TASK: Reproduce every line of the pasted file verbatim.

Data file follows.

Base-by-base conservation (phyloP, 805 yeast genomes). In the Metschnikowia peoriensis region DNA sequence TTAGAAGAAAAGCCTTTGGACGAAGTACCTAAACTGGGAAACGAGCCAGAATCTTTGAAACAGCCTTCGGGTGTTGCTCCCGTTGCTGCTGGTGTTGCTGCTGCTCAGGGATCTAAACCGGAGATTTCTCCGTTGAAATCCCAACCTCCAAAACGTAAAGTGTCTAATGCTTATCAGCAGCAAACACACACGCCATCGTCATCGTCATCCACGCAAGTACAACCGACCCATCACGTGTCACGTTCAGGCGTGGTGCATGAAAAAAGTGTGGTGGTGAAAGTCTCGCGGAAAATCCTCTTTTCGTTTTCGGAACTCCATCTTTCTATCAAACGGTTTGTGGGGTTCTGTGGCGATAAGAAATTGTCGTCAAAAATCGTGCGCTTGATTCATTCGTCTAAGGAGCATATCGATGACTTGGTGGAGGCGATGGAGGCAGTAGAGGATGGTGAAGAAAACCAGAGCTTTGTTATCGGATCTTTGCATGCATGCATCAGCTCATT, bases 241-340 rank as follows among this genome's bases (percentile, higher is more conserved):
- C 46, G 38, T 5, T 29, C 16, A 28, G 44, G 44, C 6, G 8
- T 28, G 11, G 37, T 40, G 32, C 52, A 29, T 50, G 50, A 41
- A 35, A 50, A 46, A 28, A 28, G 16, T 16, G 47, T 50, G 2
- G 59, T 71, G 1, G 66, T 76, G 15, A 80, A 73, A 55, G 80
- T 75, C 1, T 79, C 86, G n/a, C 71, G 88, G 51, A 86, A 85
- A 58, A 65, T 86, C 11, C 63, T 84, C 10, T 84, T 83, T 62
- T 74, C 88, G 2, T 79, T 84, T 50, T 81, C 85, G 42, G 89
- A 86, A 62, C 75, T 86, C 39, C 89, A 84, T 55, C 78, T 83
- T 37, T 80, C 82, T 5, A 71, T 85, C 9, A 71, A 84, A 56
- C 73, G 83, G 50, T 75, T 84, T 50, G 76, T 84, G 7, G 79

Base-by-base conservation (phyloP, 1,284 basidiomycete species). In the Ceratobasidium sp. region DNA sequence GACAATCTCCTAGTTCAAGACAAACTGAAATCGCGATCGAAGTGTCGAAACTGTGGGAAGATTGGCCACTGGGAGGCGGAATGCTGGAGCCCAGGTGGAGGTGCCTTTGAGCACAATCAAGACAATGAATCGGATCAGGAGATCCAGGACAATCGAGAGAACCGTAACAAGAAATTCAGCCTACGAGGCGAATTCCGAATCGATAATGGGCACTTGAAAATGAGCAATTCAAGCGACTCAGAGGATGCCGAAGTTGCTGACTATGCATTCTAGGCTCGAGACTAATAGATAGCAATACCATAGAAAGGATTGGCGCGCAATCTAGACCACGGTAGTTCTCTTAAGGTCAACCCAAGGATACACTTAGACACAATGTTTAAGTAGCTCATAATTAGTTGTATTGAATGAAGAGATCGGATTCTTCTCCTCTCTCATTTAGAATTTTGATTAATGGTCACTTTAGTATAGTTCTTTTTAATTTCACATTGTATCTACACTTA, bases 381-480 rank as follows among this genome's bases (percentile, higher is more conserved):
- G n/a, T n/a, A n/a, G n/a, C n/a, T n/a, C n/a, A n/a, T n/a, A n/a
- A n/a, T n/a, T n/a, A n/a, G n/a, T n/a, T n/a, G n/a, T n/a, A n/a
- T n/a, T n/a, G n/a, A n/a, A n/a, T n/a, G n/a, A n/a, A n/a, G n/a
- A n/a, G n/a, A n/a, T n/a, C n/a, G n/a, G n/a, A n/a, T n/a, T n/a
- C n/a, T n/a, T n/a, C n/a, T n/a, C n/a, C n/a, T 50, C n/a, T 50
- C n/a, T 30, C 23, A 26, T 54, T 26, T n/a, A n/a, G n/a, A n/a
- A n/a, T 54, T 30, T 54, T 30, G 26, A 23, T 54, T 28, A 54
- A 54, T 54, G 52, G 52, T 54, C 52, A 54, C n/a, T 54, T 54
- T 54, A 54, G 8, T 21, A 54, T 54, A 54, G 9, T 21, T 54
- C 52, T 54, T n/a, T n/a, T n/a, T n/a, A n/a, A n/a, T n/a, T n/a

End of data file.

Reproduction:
Base-by-base conservation (phyloP, 805 yeast genomes). In the Metschnikowia peoriensis region DNA sequence TTAGAAGAAAAGCCTTTGGACGAAGTACCTAAACTGGGAAACGAGCCAGAATCTTTGAAACAGCCTTCGGGTGTTGCTCCCGTTGCTGCTGGTGTTGCTGCTGCTCAGGGATCTAAACCGGAGATTTCTCCGTTGAAATCCCAACCTCCAAAACGTAAAGTGTCTAATGCTTATCAGCAGCAAACACACACGCCATCGTCATCGTCATCCACGCAAGTACAACCGACCCATCACGTGTCACGTTCAGGCGTGGTGCATGAAAAAAGTGTGGTGGTGAAAGTCTCGCGGAAAATCCTCTTTTCGTTTTCGGAACTCCATCTTTCTATCAAACGGTTTGTGGGGTTCTGTGGCGATAAGAAATTGTCGTCAAAAATCGTGCGCTTGATTCATTCGTCTAAGGAGCATATCGATGACTTGGTGGAGGCGATGGAGGCAGTAGAGGATGGTGAAGAAAACCAGAGCTTTGTTATCGGATCTTTGCATGCATGCATCAGCTCATT, bases 241-340 rank as follows among this genome's bases (percentile, higher is more conserved):
- C 46, G 38, T 5, T 29, C 16, A 28, G 44, G 44, C 6, G 8
- T 28, G 11, G 37, T 40, G 32, C 52, A 29, T 50, G 50, A 41
- A 35, A 50, A 46, A 28, A 28, G 16, T 16, G 47, T 50, G 2
- G 59, T 71, G 1, G 66, T 76, G 15, A 80, A 73, A 55, G 80
- T 75, C 1, T 79, C 86, G n/a, C 71, G 88, G 51, A 86, A 85
- A 58, A 65, T 86, C 11, C 63, T 84, C 10, T 84, T 83, T 62
- T 74, C 88, G 2, T 79, T 84, T 50, T 81, C 85, G 42, G 89
- A 86, A 62, C 75, T 86, C 39, C 89, A 84, T 55, C 78, T 83
- T 37, T 80, C 82, T 5, A 71, T 85, C 9, A 71, A 84, A 56
- C 73, G 83, G 50, T 75, T 84, T 50, G 76, T 84, G 7, G 79

Base-by-base conservation (phyloP, 1,284 basidiomycete species). In the Ceratobasidium sp. region DNA sequence GACAATCTCCTAGTTCAAGACAAACTGAAATCGCGATCGAAGTGTCGAAACTGTGGGAAGATTGGCCACTGGGAGGCGGAATGCTGGAGCCCAGGTGGAGGTGCCTTTGAGCACAATCAAGACAATGAATCGGATCAGGAGATCCAGGACAATCGAGAGAACCGTAACAAGAAATTCAGCCTACGAGGCGAATTCCGAATCGATAATGGGCACTTGAAAATGAGCAATTCAAGCGACTCAGAGGATGCCGAAGTTGCTGACTATGCATTCTAGGCTCGAGACTAATAGATAGCAATACCATAGAAAGGATTGGCGCGCAATCTAGACCACGGTAGTTCTCTTAAGGTCAACCCAAGGATACACTTAGACACAATGTTTAAGTAGCTCATAATTAGTTGTATTGAATGAAGAGATCGGATTCTTCTCCTCTCTCATTTAGAATTTTGATTAATGGTCACTTTAGTATAGTTCTTTTTAATTTCACATTGTATCTACACTTA, bases 381-480 rank as follows among this genome's bases (percentile, higher is more conserved):
- G n/a, T n/a, A n/a, G n/a, C n/a, T n/a, C n/a, A n/a, T n/a, A n/a
- A n/a, T n/a, T n/a, A n/a, G n/a, T n/a, T n/a, G n/a, T n/a, A n/a
- T n/a, T n/a, G n/a, A n/a, A n/a, T n/a, G n/a, A n/a, A n/a, G n/a
- A n/a, G n/a, A n/a, T n/a, C n/a, G n/a, G n/a, A n/a, T n/a, T n/a
- C n/a, T n/a, T n/a, C n/a, T n/a, C n/a, C n/a, T 50, C n/a, T 50
- C n/a, T 30, C 23, A 26, T 54, T 26, T n/a, A n/a, G n/a, A n/a
- A n/a, T 54, T 30, T 54, T 30, G 26, A 23, T 54, T 28, A 54
- A 54, T 54, G 52, G 52, T 54, C 52, A 54, C n/a, T 54, T 54
- T 54, A 54, G 8, T 21, A 54, T 54, A 54, G 9, T 21, T 54
- C 52, T 54, T n/a, T n/a, T n/a, T n/a, A n/a, A n/a, T n/a, T n/a